Ayala R, Willhoft O, Aramayo R, et al., 2018, Structure and regulation of the human INO80–nucleosome complex, Nature, Vol: 556, Pages: 391-395, ISSN: 0028-0836
Access to DNA within nucleosomes is required for a variety of processes in cells including transcription, replication and repair. Consequently, cells encode multiple systems that remodel nucleosomes. These complexes can be simple, involving one or a few protein subunits, or more complicated multi-subunit machines1. Biochemical studies2-4 have placed the motor domains of several remodellers on the superhelical location (SHL) 2 region of the nucleosome. Structural studies on Chd1 and Snf2 (RSC) in complex with nucleosomes5-7 have provided insights into the basic mechanism of nucleosome sliding by these complexes. However, how larger, multi-subunit remodelling complexes, such as INO80, interact with nucleosomes or how remodellers carry out functions such as nucleosome sliding8, histone exchange9, and nucleosome spacing10-12 remains poorly understood. Although some remodellers work as monomers13, others work as highly cooperative dimers11,14,15. Here we present the structure of the INO80 chromatin remodeller with a bound nucleosome revealing that INO80 interacts with nucleosomes in a unique manner with the motor domains located at the entry point to the wrap around the histone core rather than at SHL2. The Arp5-Ies6 module of INO80 makes additional contacts on the opposite side of the nucleosome. This unique arrangement allows the H3 tails of the nucleosome to play a role in regulation, differing from other characterised remodellers.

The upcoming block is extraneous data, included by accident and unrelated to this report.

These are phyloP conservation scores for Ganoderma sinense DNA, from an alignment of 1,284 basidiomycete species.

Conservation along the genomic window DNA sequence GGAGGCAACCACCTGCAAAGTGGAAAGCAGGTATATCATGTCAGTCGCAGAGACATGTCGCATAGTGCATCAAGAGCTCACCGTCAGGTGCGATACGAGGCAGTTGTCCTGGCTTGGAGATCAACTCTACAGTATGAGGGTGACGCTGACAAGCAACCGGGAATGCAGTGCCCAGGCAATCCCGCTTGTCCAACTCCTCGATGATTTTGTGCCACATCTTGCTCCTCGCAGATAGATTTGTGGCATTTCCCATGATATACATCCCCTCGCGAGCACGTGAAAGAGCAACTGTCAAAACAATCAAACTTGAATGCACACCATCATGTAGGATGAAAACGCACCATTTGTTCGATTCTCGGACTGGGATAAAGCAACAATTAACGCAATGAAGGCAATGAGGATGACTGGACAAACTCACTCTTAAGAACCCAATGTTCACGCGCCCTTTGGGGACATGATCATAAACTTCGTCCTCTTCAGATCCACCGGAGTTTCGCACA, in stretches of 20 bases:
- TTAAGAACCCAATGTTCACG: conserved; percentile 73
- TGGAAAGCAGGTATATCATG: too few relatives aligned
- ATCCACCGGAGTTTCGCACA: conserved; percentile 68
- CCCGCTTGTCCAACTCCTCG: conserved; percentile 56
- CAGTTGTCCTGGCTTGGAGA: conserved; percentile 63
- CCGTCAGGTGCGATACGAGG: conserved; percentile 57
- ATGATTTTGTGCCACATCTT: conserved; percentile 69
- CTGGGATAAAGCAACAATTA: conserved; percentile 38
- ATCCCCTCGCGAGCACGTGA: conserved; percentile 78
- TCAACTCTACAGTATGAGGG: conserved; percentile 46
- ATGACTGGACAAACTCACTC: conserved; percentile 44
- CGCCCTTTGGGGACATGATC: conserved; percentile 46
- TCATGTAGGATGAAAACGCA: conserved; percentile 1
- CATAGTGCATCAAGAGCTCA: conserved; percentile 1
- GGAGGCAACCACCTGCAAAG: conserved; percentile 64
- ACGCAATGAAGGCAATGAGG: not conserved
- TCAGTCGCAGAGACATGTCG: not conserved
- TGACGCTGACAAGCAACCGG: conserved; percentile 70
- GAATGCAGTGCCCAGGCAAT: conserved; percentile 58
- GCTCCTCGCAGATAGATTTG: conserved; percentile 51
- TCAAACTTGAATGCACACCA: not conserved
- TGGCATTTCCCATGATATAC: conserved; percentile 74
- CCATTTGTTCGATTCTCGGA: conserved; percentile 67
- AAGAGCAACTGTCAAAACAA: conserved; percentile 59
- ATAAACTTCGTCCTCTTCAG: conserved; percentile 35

Zhang X, Aramayo RJ, Willhoft O, et al., 2017, CryoEM structures of the human INO80 chromatin remodelling complex, Nature Structural and Molecular Biology, Vol: 25, Pages: 37-44, ISSN: 1545-9985
Access to chromatin for processes such as DNA repair and transcription requires the sliding of nucleosomes along DNA. The multi-subunit INO80 chromatin remodelling complex has a particular role in DNA repair. Here we present the cryo electron microscopy structures of the active core complex of human INO80 at 9.6 Å with portions at 4.1 Å resolution along with reconstructions of combinations of subunits. Together these structures reveal the architecture of the INO80 complex, including Ino80 and actin-related proteins, which is assembled around a single Tip49a (RUVBL1) and Tip49b (RUVBL2) AAA+ heterohexamer. An unusual spoked-wheel structural domain of the Ino80 subunit is engulfed by this heterohexamer and the intimate association of this Ino80 domain with the heterohexamer is at the core of the complex. We also identify a cleft in RUVBL1 and RUVBL2, which forms a major interaction site for partner proteins and likely communicates partner-interactions with its nucleotide binding sites.